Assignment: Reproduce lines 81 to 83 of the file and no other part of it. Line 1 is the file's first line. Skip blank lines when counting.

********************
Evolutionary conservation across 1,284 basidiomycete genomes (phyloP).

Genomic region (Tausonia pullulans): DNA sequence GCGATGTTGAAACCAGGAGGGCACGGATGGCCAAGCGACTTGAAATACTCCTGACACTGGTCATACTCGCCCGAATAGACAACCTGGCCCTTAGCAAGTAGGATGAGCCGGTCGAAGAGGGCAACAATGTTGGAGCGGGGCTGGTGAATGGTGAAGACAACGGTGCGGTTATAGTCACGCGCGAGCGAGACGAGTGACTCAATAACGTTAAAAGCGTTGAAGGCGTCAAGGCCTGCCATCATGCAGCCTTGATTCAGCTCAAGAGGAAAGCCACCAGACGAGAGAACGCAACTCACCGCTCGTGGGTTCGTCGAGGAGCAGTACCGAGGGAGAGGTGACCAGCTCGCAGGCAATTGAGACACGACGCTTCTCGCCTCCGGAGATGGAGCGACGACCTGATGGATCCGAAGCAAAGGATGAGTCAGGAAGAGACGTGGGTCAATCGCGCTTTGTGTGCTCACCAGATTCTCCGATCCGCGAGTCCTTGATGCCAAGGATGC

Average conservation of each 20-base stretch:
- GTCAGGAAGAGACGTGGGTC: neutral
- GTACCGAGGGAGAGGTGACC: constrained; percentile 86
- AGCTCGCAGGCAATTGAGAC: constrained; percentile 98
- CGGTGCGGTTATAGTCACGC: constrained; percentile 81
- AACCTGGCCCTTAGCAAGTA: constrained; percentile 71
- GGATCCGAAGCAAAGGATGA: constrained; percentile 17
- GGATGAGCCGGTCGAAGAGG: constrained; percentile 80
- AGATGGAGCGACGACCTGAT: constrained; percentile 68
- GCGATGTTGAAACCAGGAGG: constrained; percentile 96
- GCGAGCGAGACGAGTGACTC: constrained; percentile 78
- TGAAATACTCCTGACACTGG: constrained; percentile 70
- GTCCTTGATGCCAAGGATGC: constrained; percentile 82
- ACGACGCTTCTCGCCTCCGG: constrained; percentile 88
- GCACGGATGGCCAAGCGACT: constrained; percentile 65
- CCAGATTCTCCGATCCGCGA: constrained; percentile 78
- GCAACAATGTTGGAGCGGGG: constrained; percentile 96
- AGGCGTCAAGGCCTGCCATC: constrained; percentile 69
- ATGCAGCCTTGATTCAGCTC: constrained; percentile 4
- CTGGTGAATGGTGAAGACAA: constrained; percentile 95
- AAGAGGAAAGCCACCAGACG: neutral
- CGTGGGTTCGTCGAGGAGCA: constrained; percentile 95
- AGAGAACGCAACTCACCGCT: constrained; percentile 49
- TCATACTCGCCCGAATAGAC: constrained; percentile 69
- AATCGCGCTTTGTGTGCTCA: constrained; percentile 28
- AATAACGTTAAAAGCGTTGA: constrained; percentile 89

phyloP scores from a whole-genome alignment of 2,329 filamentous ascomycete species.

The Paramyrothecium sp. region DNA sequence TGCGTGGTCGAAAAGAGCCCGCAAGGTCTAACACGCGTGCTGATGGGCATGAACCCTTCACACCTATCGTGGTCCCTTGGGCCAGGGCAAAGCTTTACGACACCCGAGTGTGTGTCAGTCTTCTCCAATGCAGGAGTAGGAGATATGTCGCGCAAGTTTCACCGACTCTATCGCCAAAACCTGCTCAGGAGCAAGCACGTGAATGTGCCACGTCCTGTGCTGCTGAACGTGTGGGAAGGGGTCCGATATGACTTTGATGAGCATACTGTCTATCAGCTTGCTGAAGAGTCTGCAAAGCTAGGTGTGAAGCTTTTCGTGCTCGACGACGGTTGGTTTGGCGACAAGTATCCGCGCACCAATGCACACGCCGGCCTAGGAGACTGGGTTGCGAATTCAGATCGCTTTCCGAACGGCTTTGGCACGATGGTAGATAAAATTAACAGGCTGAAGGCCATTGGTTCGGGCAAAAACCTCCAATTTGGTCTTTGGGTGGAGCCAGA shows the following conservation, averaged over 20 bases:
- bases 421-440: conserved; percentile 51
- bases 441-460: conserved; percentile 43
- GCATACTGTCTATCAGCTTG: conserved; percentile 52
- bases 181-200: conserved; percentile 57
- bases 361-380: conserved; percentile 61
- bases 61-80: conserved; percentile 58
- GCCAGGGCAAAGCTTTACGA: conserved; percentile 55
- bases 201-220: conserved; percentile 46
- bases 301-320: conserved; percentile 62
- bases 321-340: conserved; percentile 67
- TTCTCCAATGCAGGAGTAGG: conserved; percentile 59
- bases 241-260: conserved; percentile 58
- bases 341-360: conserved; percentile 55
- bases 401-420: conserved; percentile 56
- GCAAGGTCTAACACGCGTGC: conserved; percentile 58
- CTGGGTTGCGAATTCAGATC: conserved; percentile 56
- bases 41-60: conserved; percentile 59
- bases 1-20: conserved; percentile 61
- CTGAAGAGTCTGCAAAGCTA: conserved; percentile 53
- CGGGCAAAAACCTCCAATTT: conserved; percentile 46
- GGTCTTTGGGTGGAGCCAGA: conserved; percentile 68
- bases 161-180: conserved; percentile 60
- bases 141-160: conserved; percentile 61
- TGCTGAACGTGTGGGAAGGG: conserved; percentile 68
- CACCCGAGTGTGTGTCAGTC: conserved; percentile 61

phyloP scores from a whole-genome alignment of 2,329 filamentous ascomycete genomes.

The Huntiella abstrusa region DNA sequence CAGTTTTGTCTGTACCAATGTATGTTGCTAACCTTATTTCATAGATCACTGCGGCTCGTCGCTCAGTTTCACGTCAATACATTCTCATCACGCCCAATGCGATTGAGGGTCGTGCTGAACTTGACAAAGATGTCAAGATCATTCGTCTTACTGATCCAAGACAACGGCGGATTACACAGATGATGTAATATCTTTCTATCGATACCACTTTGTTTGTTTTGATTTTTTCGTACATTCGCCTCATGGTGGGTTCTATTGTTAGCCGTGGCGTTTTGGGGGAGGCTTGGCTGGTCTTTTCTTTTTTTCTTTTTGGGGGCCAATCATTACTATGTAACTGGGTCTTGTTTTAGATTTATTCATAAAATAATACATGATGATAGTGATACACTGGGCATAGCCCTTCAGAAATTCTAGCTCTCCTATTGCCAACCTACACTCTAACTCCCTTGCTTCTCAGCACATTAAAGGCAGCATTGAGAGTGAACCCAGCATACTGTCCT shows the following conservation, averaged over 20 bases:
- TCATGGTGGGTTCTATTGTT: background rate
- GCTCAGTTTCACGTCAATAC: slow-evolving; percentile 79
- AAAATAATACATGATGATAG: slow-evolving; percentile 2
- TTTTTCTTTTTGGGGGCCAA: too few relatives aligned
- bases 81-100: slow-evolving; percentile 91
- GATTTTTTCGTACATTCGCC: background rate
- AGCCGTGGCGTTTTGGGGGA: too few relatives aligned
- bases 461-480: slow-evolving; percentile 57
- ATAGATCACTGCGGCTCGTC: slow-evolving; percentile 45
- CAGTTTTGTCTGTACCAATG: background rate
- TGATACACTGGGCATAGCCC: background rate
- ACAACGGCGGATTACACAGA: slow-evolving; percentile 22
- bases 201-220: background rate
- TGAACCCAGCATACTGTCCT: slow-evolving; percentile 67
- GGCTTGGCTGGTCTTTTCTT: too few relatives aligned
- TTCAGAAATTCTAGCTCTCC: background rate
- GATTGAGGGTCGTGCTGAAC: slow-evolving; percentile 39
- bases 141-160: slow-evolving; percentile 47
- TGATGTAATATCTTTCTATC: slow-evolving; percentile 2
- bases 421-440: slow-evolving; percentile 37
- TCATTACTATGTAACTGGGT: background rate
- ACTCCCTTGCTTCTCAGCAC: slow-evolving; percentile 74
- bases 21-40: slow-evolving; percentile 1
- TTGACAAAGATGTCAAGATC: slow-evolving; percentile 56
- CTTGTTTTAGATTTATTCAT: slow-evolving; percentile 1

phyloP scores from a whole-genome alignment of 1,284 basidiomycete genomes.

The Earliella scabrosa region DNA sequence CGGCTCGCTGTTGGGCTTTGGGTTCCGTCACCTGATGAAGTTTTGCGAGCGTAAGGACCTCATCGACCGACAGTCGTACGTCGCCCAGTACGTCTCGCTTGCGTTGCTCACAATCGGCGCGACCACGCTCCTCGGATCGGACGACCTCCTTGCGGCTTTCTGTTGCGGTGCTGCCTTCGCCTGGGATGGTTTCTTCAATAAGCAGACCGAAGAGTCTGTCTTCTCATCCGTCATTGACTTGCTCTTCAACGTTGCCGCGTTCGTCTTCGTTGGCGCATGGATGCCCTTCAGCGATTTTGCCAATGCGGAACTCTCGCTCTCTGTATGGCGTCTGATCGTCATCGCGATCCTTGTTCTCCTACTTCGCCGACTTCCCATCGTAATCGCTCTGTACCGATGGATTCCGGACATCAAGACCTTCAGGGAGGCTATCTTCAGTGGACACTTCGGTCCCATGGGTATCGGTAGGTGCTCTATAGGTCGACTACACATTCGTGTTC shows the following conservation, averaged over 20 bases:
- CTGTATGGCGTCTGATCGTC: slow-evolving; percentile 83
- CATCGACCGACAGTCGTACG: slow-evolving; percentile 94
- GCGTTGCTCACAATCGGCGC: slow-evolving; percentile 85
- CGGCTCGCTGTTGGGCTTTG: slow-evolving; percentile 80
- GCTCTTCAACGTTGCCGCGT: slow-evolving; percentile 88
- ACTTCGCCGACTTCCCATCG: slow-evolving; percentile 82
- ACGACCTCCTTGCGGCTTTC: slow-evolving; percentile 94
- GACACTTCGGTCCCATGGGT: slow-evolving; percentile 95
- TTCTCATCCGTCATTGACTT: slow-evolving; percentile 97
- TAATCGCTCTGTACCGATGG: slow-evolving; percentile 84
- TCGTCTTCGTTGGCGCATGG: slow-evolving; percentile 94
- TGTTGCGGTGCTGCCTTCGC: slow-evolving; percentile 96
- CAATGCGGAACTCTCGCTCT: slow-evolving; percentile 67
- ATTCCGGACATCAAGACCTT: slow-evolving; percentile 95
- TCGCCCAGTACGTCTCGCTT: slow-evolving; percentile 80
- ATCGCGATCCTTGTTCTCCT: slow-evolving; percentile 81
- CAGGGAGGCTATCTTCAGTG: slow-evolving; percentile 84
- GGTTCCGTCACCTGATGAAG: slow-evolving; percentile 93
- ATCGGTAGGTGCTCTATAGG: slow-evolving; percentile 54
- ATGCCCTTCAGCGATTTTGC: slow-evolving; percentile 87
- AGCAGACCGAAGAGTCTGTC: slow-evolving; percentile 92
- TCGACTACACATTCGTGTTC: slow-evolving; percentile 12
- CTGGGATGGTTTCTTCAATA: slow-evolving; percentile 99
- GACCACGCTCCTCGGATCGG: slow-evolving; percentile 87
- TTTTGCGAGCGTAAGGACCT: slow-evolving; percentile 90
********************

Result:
- TTGACAAAGATGTCAAGATC: slow-evolving; percentile 56
- CTTGTTTTAGATTTATTCAT: slow-evolving; percentile 1

phyloP scores from a whole-genome alignment of 1,284 basidiomycete genomes.